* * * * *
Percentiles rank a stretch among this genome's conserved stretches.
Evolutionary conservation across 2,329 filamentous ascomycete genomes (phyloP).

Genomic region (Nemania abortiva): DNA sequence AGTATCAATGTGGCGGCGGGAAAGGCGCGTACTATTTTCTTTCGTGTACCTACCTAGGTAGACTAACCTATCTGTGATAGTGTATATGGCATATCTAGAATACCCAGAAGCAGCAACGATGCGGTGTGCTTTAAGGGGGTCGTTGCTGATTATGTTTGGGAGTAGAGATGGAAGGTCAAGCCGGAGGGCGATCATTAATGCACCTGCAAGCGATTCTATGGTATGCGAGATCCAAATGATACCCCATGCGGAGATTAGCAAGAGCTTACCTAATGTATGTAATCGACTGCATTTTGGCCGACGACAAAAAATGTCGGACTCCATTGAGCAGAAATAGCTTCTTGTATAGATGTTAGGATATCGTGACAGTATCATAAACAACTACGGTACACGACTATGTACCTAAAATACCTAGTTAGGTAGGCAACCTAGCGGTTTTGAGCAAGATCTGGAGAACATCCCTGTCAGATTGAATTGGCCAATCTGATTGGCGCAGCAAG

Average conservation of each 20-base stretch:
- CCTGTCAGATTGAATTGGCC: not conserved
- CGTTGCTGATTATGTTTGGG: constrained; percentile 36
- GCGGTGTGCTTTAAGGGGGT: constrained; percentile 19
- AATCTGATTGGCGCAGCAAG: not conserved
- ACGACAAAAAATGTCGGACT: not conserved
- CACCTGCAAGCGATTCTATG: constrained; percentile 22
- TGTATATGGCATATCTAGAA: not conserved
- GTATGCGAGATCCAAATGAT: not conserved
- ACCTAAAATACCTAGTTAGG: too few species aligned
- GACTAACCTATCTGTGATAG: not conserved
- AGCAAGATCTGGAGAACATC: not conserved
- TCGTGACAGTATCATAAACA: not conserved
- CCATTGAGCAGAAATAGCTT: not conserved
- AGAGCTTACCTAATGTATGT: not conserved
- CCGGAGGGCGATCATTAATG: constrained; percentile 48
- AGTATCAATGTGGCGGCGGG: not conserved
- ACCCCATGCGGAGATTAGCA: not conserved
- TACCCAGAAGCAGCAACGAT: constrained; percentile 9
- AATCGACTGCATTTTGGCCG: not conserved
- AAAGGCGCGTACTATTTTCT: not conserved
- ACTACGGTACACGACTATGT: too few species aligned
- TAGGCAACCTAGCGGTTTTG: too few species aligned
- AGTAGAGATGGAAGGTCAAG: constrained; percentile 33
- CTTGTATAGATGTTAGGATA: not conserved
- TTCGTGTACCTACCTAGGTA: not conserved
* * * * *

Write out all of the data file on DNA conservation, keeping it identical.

Percentiles rank a stretch among this genome's conserved stretches.
Evolutionary conservation across 2,329 filamentous ascomycete genomes (phyloP).

Genomic region (Nemania abortiva): DNA sequence AGTATCAATGTGGCGGCGGGAAAGGCGCGTACTATTTTCTTTCGTGTACCTACCTAGGTAGACTAACCTATCTGTGATAGTGTATATGGCATATCTAGAATACCCAGAAGCAGCAACGATGCGGTGTGCTTTAAGGGGGTCGTTGCTGATTATGTTTGGGAGTAGAGATGGAAGGTCAAGCCGGAGGGCGATCATTAATGCACCTGCAAGCGATTCTATGGTATGCGAGATCCAAATGATACCCCATGCGGAGATTAGCAAGAGCTTACCTAATGTATGTAATCGACTGCATTTTGGCCGACGACAAAAAATGTCGGACTCCATTGAGCAGAAATAGCTTCTTGTATAGATGTTAGGATATCGTGACAGTATCATAAACAACTACGGTACACGACTATGTACCTAAAATACCTAGTTAGGTAGGCAACCTAGCGGTTTTGAGCAAGATCTGGAGAACATCCCTGTCAGATTGAATTGGCCAATCTGATTGGCGCAGCAAG

Average conservation of each 20-base stretch:
- CCTGTCAGATTGAATTGGCC: not conserved
- CGTTGCTGATTATGTTTGGG: constrained; percentile 36
- GCGGTGTGCTTTAAGGGGGT: constrained; percentile 19
- AATCTGATTGGCGCAGCAAG: not conserved
- ACGACAAAAAATGTCGGACT: not conserved
- CACCTGCAAGCGATTCTATG: constrained; percentile 22
- TGTATATGGCATATCTAGAA: not conserved
- GTATGCGAGATCCAAATGAT: not conserved
- ACCTAAAATACCTAGTTAGG: too few species aligned
- GACTAACCTATCTGTGATAG: not conserved
- AGCAAGATCTGGAGAACATC: not conserved
- TCGTGACAGTATCATAAACA: not conserved
- CCATTGAGCAGAAATAGCTT: not conserved
- AGAGCTTACCTAATGTATGT: not conserved
- CCGGAGGGCGATCATTAATG: constrained; percentile 48
- AGTATCAATGTGGCGGCGGG: not conserved
- ACCCCATGCGGAGATTAGCA: not conserved
- TACCCAGAAGCAGCAACGAT: constrained; percentile 9
- AATCGACTGCATTTTGGCCG: not conserved
- AAAGGCGCGTACTATTTTCT: not conserved
- ACTACGGTACACGACTATGT: too few species aligned
- TAGGCAACCTAGCGGTTTTG: too few species aligned
- AGTAGAGATGGAAGGTCAAG: constrained; percentile 33
- CTTGTATAGATGTTAGGATA: not conserved
- TTCGTGTACCTACCTAGGTA: not conserved